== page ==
This review of a Barcelona restaurant is a break from The Picky Glutton’s usual London-based coverage.
I was attracted to Manairó because of its apparent reputation as a place for ‘snout to tail’ eating where every part of the animal is used. With this in mind, it’s therefore blackly ironic that the blink-and-you’ll-miss-it restaurant is located within a skip and a hop of Barcelona’s Monumental Bullring where bullfights used to take place before being banned by the Catalan authorities.
The decor is quite masculine with what appear to be deer horns acting as everything from coat racks to glass racks and decoration. Service was quick and efficient, even though there appeared to be only one staff member servicing a small L-shaped dining room of around a dozen tables or so. Despite, or because of, the small space, the atmosphere was rather hushed. The waiter only spoke halting English, but I didn’t have to rely too much on my own halting Castilian since the menu is thankfully available in English.
Oh deery me.
The food, as far as I can tell, isn’t anywhere as bloody as its location and reputation would suggest, but the tasting menu is very meat heavy, even by continental standards, so this isn’t a place for vegetarians or even pescatarians. The amuse bouche started off with a spoonful of fish pate which was coarse and didn’t taste of much else beyond tuna. The egg yolk was more interesting since it was surprisingly firm, rather than bursting straight away, with a film-like surface texture to it.
Sorry for the iffy photo folks.
Manairo’s rabbit croquette with smoked aubergine and red peppers bore a certain resemblance to the yam and pork croquettes often found in Cantonese dim sum. The pastry exterior was crisp and unoily, but the minced contents was rather lacking in both texture and taste and could really have been any meat. The bed of vegetables tasted mostly of aubergine, but with little of the smokiness I was expecting. Underwhelming.
Go on, hop it.
More successful was the ‘pizza’ croquette, although its only discernible relation to its Italian namesake is the use of cheese and tomato. A crisp and flavoursome gorgonzola croquette had its distinctly bold taste complimented well by the sweetness of the delicate slivers of tomato.
I generally detest calamari rings as a bland and unimaginative waste of a seafood rich with possibilities. Manairo’s version was only partially successful in putting a new spin on this perennial favourite of the gastronomically unadventurous. The soft doughy rings were filled with a rich egg yolk and sat on a bed of squid tentacles and potatoes. The latter was unremarkable, but the eggy rings were very moreish, but in a very one-dimensional way – I suspect it’s not a dish that stands up well to repeated tastings.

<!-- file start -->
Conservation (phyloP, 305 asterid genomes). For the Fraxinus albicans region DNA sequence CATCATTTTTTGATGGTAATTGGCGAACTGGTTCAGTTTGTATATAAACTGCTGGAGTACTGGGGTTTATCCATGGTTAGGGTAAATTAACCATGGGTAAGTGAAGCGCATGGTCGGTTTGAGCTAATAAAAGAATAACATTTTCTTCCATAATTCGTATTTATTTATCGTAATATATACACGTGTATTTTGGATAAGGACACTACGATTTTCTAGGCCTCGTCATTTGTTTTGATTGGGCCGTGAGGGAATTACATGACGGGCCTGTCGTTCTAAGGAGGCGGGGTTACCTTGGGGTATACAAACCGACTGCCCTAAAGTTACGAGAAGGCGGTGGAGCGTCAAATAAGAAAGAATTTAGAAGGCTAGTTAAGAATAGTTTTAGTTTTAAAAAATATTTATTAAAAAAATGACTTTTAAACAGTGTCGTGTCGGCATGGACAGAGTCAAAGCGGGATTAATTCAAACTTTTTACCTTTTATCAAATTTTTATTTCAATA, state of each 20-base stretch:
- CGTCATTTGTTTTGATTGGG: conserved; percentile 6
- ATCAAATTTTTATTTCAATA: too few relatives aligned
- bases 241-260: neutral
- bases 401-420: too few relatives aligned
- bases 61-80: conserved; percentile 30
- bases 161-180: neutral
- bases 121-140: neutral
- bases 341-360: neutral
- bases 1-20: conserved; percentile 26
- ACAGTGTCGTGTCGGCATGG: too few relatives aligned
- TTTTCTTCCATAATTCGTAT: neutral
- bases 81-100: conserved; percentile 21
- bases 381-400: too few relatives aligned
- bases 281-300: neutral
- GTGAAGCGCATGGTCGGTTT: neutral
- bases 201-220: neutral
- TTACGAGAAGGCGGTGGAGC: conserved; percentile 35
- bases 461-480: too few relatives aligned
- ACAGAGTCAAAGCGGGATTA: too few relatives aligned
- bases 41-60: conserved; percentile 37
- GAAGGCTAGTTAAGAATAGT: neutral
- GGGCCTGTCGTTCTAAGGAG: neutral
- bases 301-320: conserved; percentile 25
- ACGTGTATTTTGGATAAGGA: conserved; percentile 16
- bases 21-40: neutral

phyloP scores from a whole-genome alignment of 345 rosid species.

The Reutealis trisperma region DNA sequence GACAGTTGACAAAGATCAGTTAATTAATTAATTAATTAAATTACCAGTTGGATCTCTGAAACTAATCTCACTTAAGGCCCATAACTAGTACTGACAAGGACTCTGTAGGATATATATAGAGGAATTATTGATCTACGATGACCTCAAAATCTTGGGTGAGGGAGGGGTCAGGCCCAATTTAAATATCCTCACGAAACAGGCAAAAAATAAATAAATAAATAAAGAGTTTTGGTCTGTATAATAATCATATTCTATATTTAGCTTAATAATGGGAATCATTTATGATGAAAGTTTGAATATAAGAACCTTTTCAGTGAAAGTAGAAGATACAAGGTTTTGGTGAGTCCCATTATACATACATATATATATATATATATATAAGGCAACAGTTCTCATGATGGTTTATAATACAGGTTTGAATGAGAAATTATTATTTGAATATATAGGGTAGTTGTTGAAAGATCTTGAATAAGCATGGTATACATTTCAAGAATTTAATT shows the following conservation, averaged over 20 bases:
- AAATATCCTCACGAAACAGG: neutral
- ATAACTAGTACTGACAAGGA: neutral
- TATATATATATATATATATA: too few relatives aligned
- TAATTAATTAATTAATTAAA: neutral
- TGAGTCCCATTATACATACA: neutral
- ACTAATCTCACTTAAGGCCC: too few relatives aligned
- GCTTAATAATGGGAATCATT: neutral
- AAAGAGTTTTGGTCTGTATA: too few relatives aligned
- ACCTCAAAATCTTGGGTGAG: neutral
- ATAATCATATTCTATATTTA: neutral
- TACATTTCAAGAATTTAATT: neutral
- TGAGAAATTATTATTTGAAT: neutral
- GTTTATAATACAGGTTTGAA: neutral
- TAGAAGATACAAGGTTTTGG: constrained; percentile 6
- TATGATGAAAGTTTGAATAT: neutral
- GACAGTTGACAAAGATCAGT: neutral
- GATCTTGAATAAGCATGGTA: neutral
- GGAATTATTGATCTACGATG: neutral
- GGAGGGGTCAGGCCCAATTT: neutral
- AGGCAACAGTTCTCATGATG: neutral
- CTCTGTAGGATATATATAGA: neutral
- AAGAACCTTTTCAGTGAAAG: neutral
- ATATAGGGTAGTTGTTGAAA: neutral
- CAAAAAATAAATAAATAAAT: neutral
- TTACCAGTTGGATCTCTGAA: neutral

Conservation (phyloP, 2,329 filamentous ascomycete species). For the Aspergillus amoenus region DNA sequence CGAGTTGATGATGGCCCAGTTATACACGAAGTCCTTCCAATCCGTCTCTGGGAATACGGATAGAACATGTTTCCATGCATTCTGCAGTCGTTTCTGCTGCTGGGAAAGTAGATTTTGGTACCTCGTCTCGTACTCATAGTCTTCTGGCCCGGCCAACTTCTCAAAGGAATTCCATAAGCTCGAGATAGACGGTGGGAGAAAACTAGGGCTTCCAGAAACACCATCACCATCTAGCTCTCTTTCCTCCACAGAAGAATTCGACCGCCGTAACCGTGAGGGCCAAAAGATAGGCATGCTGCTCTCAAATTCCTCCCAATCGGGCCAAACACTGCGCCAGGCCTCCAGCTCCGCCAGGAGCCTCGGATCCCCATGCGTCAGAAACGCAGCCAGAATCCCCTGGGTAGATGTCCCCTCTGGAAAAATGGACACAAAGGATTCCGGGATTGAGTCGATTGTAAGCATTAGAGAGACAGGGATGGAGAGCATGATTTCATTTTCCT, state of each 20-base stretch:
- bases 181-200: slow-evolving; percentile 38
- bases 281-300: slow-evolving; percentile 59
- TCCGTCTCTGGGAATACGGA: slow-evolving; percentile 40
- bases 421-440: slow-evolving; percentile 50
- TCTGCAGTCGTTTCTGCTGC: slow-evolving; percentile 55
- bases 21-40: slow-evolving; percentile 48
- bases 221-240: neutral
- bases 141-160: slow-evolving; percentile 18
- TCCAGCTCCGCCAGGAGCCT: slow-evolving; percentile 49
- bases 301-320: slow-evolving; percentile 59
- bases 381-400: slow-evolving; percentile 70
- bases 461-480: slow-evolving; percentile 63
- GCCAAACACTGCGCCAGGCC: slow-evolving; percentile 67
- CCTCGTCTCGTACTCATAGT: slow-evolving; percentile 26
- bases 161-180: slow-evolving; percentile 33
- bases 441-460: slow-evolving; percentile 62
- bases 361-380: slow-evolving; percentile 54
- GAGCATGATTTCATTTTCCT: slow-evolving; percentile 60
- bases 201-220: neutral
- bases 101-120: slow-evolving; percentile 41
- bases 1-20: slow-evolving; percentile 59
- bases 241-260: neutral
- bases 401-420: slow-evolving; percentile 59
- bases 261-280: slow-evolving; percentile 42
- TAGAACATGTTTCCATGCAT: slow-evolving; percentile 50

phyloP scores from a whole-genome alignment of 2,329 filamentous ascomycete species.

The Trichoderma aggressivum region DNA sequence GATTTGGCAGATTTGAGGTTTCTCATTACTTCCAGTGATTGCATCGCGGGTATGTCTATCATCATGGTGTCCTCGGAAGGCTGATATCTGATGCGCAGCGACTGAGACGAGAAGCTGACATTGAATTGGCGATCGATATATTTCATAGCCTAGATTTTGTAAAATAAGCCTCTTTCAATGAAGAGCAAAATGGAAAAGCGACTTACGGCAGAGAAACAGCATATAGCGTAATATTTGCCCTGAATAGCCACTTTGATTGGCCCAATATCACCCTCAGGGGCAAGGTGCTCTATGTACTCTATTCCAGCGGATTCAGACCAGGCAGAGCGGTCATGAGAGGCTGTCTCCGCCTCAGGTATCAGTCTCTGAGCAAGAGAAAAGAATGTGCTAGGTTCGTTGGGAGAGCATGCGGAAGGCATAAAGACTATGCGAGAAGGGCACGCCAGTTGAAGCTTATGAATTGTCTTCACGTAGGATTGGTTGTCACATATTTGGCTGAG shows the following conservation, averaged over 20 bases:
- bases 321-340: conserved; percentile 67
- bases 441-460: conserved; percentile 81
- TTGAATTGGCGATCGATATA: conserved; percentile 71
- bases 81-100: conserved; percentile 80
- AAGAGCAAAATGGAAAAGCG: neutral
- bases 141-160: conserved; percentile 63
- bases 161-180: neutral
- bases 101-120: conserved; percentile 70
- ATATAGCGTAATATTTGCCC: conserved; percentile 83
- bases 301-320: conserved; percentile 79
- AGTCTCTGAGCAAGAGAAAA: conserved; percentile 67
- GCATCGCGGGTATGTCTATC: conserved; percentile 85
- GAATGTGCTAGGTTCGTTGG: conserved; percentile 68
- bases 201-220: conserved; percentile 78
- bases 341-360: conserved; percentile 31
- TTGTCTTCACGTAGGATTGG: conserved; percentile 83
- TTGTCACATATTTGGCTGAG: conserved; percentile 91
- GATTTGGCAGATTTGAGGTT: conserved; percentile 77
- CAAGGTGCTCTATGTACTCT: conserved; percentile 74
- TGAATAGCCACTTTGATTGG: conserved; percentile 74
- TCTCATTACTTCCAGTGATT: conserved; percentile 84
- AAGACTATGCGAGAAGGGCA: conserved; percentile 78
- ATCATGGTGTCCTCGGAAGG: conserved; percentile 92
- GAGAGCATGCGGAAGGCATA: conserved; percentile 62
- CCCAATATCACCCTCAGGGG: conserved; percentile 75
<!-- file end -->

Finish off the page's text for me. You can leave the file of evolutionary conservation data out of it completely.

Why is squid called calamari when it's wrought into a ring?
Meat and rice doesn’t sound very interesting, but Manairo’s take was reasonably successful at holding my attention. The large meatball was tender with a stewed beef-like texture, but a bold, gamey taste reminiscent of venison. Whatever meat was used in the ball, it was accompanied by a big serving of firm, large-grained rice that had been steeped in an equally bold, gamey broth that clung to the individual grains. It’s a very moreish dish, but the large amount of firm rice was a bit of a chore to work through.
The ol' ball and chain.
Fish and beef is an unusual combination, but here it works well even if it does feel like the kitchen just slapped the two together. A tender, flaky and juicy fillet of tilapia was served on a bed of bold, sticky, salty, tangy chunks of beef and tendon. While both were delicious in their own right, there seemed to be little benefit in pairing them together and the anonymous green sauce did little to act as a unifying element.
Sinks or swims?
Following numerous meals at Hawksmoor
back in London, I’ve largely favoured chateaubriand over other cuts of beef, but if all sirloin were as good as Manairo’s then I could be tempted back into the sirloin fold. The exceedingly tender beef was cooked rare and had a smoky, slightly sweet taste to it. It was served with a ratatouille-like collection of root vegetables as well as some courgettes and turnips.
Meat and at least two veg.
The savoury dishes ended rather abruptly and the desserts arrived very shortly afterwards. Arriving first was a very boozy granita topped with a mildly vanilla flavoured ice cream. Since I don’t drink alcohol, the pungent granita didn’t agree with me but I enjoyed the ice cream, in spite of its muted flavour, due to its almost viscous creaminess.
Cold as ice.
Following my first experience with torrija, a French toast-esque pudding/breakfast dish, I was looking forward to Manairo’s take on this typically Easter-time treat. In contrast to the soft, fluffy and wonderfully light texture of the torrija at Chocolate Y Churros in Madrid
, the version here was dense and rather dry. Although rather milky, it was plain in comparison to the bold cinnamon flavour of the Madrid version. The crumbs of pistachio did little to soothe my disappointment – that job was done by the sharp and acidic tang of the thick lemon and cheese ice cream.
The kitchen at Manairó is capable of doing some lovely things with meat, but the dishes in the tasting menu during my visit weren’t as consistently well executed nor as inventive as I would’ve expected from a Barcelona restaurant in this price range. It’s not bad, but there are far more interesting and accomplished places I would rather eat at when visiting Barcelona.
Address: Diputació, 424, 08035, Barcelona, Spain
Phone: 0034 93 231 00 57
Opening Hours: Monday-Saturday 13.30-15.30 and 20.30-23.00. Closed first week of January, Sundays and public holidays.
Reservations: highly recommended.
Total cost for one person including mineral water: €85 (£70 approx. at time of writing).